3 Ways I Jumpstarted My Freelance Writing Career and Moved Out of My Parents’ House

Two years into my freelance writing career I’d made a whopping $10,000—barely enough to qualify as a hobby, let alone a career.

I still lived with mom and dad. And even though I put consistent effort into writing, I wasn’t fully committed to making it big. It took moving out to get where I am today, writing articles for national ad campaigns, working for multinational corporations, and coaching the people who are inspired by my work.

Because back at Mom’s, I had an organic, gluten-free and gourmet dinner waiting for me at 6:00 every day, no matter how much or little I worked. I had everything I needed without needing to lift a finger.

That comfort kept me complacent, and I knew it.

So a decided to rent a little place in Albuquerque. With two month’s living expenses, I had to go ham every day and grow my client list, otherwise I’d starve. Momma wasn’t there to feed me.

In the years that I’ve been independent as a freelance writer, I’ve learned three truths that every freelancer needs to thrive.

1-You gotta face the fear and move out of your parents’ house

Necessity is the mother of invention. If you’re in the lap of luxury, like I was, you won’t have any reason to hustle, to perform at your peak, and to succeed. The comfort of mom’s and dad’s was my biggest vice.

Back at home I spent one day every two weeks looking for new clients. And even then, sometimes I’d just think…”Huh, it’d sure be nice to write for them.”—I wouldn’t even send a query!

But that kind of laziness can’t coexist with independence. In my first month solo, I’d sent out more queries than in my first two years combined. It’s because I had to eat.

Pitching at that volume helped me become a professional. I learned to think like an editor thinks, scan like a business owner scans, and schedule my time like a manager. Within three months my success rate went from one of twenty pitches to 20%.

If you think you’re not ready to move out…no one is! I had barely two month’s living expenses when I launched. But that was enough to work like a dog and get my cash flow…flowing.

2-You gotta hit the books

Building a thriving freelance writing career is an exercise in confidence. Independence will give you a baseline to start out; but to really thrive, you’ll need daily doses of vitamin K: knowledge. It’s the ultimate confidence booster.

There were many times I felt helpless in the beginning of my career. But I never felt that way after learning more about my craft. And when I cemented the habit of reading daily on how to write better, I finally grew the skills and confidence I needed to land the big magazines and global companies.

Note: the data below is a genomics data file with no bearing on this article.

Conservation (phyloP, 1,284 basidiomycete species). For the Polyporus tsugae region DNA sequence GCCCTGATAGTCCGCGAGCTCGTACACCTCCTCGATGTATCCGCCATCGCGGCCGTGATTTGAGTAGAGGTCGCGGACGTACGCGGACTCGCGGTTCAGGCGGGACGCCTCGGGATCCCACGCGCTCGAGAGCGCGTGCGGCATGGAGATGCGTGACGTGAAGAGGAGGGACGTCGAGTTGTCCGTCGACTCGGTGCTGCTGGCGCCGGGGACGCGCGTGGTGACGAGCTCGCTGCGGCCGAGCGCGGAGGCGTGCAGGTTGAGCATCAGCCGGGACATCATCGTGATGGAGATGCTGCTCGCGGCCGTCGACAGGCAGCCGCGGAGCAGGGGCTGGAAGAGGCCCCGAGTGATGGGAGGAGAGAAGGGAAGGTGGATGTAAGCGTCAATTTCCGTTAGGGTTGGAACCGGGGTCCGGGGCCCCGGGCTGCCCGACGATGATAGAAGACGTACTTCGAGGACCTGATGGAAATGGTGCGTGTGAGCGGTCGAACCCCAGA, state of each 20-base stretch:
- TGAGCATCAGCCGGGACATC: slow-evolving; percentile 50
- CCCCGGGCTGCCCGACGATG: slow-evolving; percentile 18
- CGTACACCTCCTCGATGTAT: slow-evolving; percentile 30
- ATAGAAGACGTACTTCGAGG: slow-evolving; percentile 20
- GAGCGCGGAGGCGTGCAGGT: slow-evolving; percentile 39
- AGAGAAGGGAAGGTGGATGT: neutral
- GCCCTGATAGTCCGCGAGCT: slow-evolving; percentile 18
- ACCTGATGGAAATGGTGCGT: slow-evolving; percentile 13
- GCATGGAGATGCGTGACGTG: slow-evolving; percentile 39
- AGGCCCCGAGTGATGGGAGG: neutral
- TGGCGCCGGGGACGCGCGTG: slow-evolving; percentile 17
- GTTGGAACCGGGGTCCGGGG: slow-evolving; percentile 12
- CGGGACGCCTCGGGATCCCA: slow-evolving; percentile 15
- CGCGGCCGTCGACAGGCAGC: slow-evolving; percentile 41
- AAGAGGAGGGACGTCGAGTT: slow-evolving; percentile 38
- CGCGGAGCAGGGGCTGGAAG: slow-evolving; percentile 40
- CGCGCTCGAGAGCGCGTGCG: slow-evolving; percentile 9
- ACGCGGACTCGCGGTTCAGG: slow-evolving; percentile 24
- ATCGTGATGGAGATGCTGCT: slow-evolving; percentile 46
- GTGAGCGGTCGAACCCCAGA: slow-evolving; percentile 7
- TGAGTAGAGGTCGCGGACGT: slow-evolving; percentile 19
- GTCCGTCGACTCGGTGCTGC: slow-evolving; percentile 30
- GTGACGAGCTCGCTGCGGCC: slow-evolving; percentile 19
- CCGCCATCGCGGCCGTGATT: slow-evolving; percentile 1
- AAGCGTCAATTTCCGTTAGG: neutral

I shoot for thirty minutes to an hour a day of lessons from successful writers. I get to learn from their mistakes; I partake in their biggest breakthroughs. And I come out of each session with better techniques to sell more articles.

My personal writing bible is ‘Writing Tools’, by Roy Peter Clark—America’s writing teacher. I went from a wannabe to a bona fide pro after taking notes on that baby for a month.

3-You gotta have energy

Freelance writing takes energy, I found. Before I found success as a freelancer, my energy dictated my day; I wouldn’t produce much if I felt tired. But now that success isn’t an option, I dictate my energy.

There are a few things I need to be on top of to have energy for peak performance.

First, I need exercise.

If I don’t get my blood pumping first thing in the morning, I tend to feel bad for myself and do nothing; so I’ve become disciplined in working out no matter how I feel upon waking. It boosts my confidence and gives me the energy to smash some keys.

But one session isn’t enough. I make sure to break away from the desk every 30-45 minutes to do some squats, pushups, or just go for a quick little walk. These spurts of exercise keep my body fresh and my mind sharp.

Second, I need good food.

When I was a rookie, I’d wake up and write first thing in the morning. But my brain was starved of glucose; and more often than not, I’d feel like fainting at the end of the article. That’s not sustainable. And the results weren’t sellable.

So now, after exercise, and before my first piece, I fill up the tank with a bunch of healthy fats and proteins: yogurt, almond butter, eggs, cheese, protein shakes, coconut oil, macadamia nuts—the list goes on. This gives me a slow burn of energy to stay focused and on task all throughout the day.

Third, I meditate.

Pre-meditation, I’d stress myself out, lose focus and burn out worrying over stupid things. By 3:00 pm, I could always count on an energy crash because my thoughts were running wild.

So now I take thirty minutes in the afternoon to do nothing. I lie down. I focus on my breathing; slow, and from the belly. I center my thoughts on gratitude and opportunity. And I visualize kicking so much ass that my right foot begins to throb a little. (power of a vivid imagination.)

This one habit maintains my energy, sure. But meditation is also responsible for the creative and abstract thinking that has advanced my career.

Conclusion

Freelance writing definitely isn’t for everybody. It takes serious self-motivation, discipline, and confidence. I built my confidence (along with a full time income) by moving out of my parents’; by adopting a daily studying habit; and by making sure I had the energy to work consistently. You can too!

Written by Daniel Dowling
As a "lost millennial" turned solopreneur writer and coach, I write on massive personal development for sites including Entrepreneur, Fitbit and Fast Company, and I teach ambitious people how to become successful solopreneurs and balanced human beings here at Millennial Success.